A court decision awards $50 billion to now-defunct Russian oil giant Yukos' former shareholders
The case has been rumbling for almost a decade, after Yukos assets were expropriate by the state
The win is seen as a blow to Russian President Vladimir Putin, whose relations with the West are strained
The brand name Yukos no longer exists and its former founder Mikhail Khodorkovsky has left Russia after being freed from jail, but a landmark ruling in the Hague released Monday ensures their legacy will live on during a sensitive period of time for Vladimir Putin.
Yukos was one of Russia’s oil giants through the 1990s and until the early 2000s, when its assets were expropriated by the state after a political battle with Khodorkovsky.
Now the Permanent Court of Arbitration, in what is considered a landmark judgment, has ordered payment of damages to its former shareholders, totaling $50 billion and including interest and fees for violation of a treaty covering Russia’s energy assets.
This case goes back to 2005 and strikes at the heart of Putin’s tactics to strip Yukos and Khordorkovsky under charges of tax evasion.
The three judge panel called the Federation’s move “equivalent of expropriation of claimants’ investments.” Those claimants, representing Group Menatep Ltd. or GML, include former Yukos CEO Platon Lebedev and four others who were seeking damages of up to $114 billion.
The main asset of Yukos, known as Yuganskneftegaz, was auctioned in late 2004 for just $9.3 billion and purchased by state-run Rosneft, which is now run by Putin confidant Igor Sechin.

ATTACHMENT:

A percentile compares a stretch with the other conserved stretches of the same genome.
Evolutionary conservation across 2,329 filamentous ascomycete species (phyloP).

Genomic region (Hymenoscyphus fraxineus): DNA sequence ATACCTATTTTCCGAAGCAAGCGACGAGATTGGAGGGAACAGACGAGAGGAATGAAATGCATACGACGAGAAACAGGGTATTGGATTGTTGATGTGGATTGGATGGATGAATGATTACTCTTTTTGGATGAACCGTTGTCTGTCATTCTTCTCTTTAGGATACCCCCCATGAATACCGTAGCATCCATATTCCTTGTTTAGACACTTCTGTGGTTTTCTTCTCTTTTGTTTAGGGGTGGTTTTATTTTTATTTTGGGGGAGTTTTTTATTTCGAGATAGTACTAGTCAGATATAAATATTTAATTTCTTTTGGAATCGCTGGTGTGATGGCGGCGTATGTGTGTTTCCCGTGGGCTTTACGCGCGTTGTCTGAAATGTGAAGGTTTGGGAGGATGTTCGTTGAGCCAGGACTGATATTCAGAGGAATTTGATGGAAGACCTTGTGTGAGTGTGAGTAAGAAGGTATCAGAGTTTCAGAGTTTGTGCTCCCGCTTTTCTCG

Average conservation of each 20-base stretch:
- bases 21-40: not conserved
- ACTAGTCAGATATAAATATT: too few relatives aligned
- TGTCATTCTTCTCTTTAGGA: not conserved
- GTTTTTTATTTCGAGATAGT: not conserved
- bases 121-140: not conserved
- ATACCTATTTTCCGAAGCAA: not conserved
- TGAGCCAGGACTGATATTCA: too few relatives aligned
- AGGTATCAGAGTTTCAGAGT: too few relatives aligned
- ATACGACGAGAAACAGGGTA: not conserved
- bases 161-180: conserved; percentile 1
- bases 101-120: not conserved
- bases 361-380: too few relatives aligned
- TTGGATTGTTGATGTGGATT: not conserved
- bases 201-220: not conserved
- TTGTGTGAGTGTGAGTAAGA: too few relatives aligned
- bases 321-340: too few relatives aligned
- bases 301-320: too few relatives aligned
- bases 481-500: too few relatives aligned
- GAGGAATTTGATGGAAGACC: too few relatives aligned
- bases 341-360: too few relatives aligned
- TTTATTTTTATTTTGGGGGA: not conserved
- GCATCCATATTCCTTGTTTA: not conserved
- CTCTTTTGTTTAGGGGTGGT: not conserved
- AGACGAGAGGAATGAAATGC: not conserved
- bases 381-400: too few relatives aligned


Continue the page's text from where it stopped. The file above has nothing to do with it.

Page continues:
The Russian president has big plans for Rosneft to be one of the top energy players in the world. It now has an enterprise value of $115 billion, but that is just a start with agreements signed with Exxon-Mobil, ENI of Italy and its largest shareholder BP, which has a 20% stake in the group.
Rosneft holds the position that it did not participate in the arbitrations and therefore is not bound by the rulings. In a statement it said, “Rosneft believes that all of its purchases of former Yukos assets, and all other actions taken by it with respect to Yukos were entirely lawful and proper applicable law.”
The response from Russia’s Foreign Minister Sergei Lavrov during a press conference Monday was equally unforgiving about the actions taken.
“The process is not over; appellations are allowed,” Lavrov said. “The Russian side, as well as agencies representing Russia in this trial will use all available legal possibilities to defend their stance.”
This ruling comes as Moscow faces intense scrutiny for its support of the ongoing fight by pro-Russian rebels in eastern Ukraine. Another round of European Union economic sanctions are pending after Washington proceeded to tighten the noose earlier this month.
Khodorkovsky was not part of this case, but an attorney who represented the former oligarch during his trial on charges by the Russian state said the ruling serves as a partial vindication for his former client.
According to Robert Amsterdam, “this is a very important decision to be read by all those who lose assets to autocrats.” The arbitrators, he said, had “very heroically” cut through “mistruths” to find in favor of the claimants.
This ruling could not only influence Western-led sanctions on Moscow, but could potentially strain talks to find common ground between Russia, Ukraine and the European Union over future gas supplies into Europe.